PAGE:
2. You can probably use Sunshiine's recipe as a powder. Just mix the ingredients together and store in a tightly lidded container. Give it a shake before using to make sue the soap hasn't settled out.

3. Personal observation : I used Zote once, and it did not work well in my homemade laundry soap powder (maybe its more effective in the cooked form recommended here)? I used Fels Naphtha soap, which worked beautifully.

4. I have always added borax laundry booster to my laundry soap and it really kicks up the cleaning power.

5. Before making this yourself, compare the price of making it yourself to the price of commercial laundry detergent. I found that making it myself, rather than buying it, didn't save much over buying the commercial laundry soaps. Your mileage may vary, and savings is highly dependent on what you buy and where you buy it.

Once again, thanks for the post, and I hope that these comments are useful.
COST COMPARISON:

1 cup of Super Washing Soda ($3.56 per box, 6 cups per box) = $0.59
2 bars of Zote ($1.67 per bar) = $3.34
Total cost in materials = $3.93

Total number of 'servings' (assuming you get just about 3 gallons total, not including the addition of the dry ingredients) = approx 96
(this assumes you use 1/2 cup 'serving sizes')

COST PER SERVING = $0.04

Compared to the nearest equivalent in Tide:
Liquid, 150oz or 90 loads, $17.97 at walmart = $0.20 per serving
Powder, 169oz or 120 loads, $20.47 at walmart = $0.17 per serving

This will obviously be lower for other brands, but the cost comparison is important. 4 cents per load of laundry is a HUGE difference between 20 cents for the commercial stuff, which also may or may not have added ingredients you do not want; and we're not even mentioning any other pros and cons.
Thanks for crunching those numbers. I compared the above with the commercial product I am using now ( a liquid with no dyes or perfumes) and came up with a per load cost of about $0.058, if you use the recommended amount for each load. This was a large bottle of the liquid which I purchased at a discount store (for a price that I thought was amazingly low).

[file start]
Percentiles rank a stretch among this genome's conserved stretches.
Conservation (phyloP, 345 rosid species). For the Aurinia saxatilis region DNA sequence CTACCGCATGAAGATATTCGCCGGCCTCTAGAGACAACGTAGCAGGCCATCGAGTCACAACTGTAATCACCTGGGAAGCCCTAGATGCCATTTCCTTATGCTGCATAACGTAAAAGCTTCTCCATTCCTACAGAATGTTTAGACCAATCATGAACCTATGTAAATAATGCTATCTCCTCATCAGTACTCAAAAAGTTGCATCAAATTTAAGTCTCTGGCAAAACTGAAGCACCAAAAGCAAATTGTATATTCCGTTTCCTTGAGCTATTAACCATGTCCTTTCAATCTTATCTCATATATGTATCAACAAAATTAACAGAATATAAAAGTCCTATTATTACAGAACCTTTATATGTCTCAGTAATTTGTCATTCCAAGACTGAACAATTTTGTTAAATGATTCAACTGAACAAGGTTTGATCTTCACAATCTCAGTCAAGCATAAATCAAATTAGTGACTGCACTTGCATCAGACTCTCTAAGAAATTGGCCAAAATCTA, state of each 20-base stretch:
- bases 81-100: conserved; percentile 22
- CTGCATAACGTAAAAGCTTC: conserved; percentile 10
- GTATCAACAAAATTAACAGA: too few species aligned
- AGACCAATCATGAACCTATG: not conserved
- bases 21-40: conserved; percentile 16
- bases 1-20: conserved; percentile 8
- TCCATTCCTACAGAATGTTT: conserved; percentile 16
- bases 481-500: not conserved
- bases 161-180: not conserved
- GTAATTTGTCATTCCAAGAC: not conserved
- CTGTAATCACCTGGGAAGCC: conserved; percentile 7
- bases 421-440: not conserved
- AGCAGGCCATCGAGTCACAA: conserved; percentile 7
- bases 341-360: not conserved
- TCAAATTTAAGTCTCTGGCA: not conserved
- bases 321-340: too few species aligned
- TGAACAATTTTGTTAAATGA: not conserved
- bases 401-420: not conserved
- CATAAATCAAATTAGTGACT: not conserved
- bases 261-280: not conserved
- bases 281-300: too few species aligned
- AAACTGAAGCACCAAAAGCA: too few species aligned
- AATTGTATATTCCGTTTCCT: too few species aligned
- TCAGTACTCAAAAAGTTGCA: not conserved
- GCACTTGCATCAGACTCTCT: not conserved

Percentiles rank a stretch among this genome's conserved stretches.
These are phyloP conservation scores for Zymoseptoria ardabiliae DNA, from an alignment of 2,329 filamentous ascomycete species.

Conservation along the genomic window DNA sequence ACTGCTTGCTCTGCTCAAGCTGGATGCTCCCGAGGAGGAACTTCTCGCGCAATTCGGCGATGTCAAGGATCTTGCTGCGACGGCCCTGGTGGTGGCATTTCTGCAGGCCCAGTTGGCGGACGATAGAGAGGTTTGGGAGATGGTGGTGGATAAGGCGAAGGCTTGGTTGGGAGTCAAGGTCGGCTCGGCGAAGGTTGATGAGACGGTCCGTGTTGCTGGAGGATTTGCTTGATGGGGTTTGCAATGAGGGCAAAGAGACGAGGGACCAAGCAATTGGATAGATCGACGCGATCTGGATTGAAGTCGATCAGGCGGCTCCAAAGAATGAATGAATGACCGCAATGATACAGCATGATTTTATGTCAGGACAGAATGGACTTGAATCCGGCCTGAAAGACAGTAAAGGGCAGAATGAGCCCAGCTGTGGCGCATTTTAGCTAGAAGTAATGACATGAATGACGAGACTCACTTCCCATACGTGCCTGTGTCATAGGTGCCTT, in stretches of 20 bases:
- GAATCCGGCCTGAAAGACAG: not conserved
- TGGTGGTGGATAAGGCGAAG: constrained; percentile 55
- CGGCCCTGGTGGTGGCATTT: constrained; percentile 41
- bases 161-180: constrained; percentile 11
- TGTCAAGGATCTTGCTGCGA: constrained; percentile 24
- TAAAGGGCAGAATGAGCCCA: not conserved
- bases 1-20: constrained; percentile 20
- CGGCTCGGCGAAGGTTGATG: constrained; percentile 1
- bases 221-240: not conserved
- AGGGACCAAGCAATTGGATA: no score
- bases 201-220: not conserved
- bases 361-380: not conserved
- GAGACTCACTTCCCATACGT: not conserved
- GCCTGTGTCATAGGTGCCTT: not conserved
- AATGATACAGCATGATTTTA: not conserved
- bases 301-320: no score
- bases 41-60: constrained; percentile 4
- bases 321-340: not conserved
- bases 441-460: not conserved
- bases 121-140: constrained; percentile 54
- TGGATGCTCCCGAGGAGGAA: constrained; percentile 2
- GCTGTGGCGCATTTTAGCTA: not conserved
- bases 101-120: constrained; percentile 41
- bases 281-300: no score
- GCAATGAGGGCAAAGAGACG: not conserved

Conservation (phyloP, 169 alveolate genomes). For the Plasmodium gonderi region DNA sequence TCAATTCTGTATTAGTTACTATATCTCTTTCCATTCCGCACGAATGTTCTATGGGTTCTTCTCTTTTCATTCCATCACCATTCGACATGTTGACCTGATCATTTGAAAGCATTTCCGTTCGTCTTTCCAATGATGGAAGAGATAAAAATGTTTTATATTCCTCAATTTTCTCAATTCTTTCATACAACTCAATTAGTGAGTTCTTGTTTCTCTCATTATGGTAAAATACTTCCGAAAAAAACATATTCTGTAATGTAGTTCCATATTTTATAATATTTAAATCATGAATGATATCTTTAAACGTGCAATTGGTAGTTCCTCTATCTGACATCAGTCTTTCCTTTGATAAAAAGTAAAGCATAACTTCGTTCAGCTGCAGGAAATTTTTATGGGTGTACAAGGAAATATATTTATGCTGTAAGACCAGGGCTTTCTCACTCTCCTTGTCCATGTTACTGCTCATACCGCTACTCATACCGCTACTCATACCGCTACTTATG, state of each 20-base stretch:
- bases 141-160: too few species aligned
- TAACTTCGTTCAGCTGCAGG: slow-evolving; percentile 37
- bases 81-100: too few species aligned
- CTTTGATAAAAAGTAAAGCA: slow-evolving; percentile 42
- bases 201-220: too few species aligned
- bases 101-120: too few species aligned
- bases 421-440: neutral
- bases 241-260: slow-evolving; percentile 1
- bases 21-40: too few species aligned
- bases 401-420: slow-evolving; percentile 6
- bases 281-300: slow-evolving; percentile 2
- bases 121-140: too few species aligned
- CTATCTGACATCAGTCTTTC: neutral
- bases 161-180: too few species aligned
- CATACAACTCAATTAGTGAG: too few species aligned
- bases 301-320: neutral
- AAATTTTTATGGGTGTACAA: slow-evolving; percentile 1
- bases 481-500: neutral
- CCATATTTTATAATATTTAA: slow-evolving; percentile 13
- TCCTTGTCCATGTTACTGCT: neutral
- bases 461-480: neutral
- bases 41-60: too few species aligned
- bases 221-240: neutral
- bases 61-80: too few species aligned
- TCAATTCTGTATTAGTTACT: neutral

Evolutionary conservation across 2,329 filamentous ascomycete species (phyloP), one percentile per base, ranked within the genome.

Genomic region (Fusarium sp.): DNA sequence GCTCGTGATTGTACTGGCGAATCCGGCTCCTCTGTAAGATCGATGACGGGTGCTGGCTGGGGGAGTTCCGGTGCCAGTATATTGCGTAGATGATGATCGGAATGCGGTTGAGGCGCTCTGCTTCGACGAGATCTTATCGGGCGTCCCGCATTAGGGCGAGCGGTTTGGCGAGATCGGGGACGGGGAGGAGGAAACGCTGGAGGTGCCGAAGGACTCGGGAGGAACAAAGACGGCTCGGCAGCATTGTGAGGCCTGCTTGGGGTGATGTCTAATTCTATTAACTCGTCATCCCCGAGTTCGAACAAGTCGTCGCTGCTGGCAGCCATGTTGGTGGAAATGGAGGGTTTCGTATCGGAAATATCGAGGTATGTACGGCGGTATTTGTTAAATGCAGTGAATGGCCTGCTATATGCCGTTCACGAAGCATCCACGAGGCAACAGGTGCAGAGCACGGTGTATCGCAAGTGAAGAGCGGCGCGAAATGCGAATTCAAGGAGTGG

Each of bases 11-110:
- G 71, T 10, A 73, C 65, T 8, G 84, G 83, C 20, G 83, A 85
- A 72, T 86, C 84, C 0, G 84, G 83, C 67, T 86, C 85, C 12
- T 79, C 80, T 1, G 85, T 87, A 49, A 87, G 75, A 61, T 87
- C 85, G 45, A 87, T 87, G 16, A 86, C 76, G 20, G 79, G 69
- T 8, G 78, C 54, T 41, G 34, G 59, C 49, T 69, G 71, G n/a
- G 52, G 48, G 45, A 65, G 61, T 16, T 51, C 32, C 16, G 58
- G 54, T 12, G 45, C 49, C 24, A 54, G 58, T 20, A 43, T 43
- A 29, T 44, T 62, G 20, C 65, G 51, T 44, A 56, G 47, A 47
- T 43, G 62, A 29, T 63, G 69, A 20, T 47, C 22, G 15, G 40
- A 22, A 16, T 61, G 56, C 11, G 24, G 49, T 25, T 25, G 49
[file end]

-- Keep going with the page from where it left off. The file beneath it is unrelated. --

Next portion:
Keep in mind that for commercial products, you can almost always use less than the box/bottle states. This is because the "active" part of any laundry detergent is a surfactant. The purpose of the surfactant is to break down the viscosity of water. That is why soapy water feels slippery, it is less viscous than water without soap. With the viscosity broken down, it penetrates the clothing more effectively to remove any soil on the clothing. The rub here is that it doesn't take much to do this. Using the minimum amount of commercial detergent however does not benefit the manufacturers. Thus they give you a nice big cup with which to measure their product.

As I reflected further I also started to think about dyes and additives. Does anyone know of a bar laundry soap without dyes or perfumes?

Kirk's Castile and Colgate Octagon are probably as close as you can get to no dye/perfumes. Kirk's Castile is about as available as Zote (I've seen it in Walgreens, and some other places). I love Kirk's Castile and it's relatively cheap (per bar).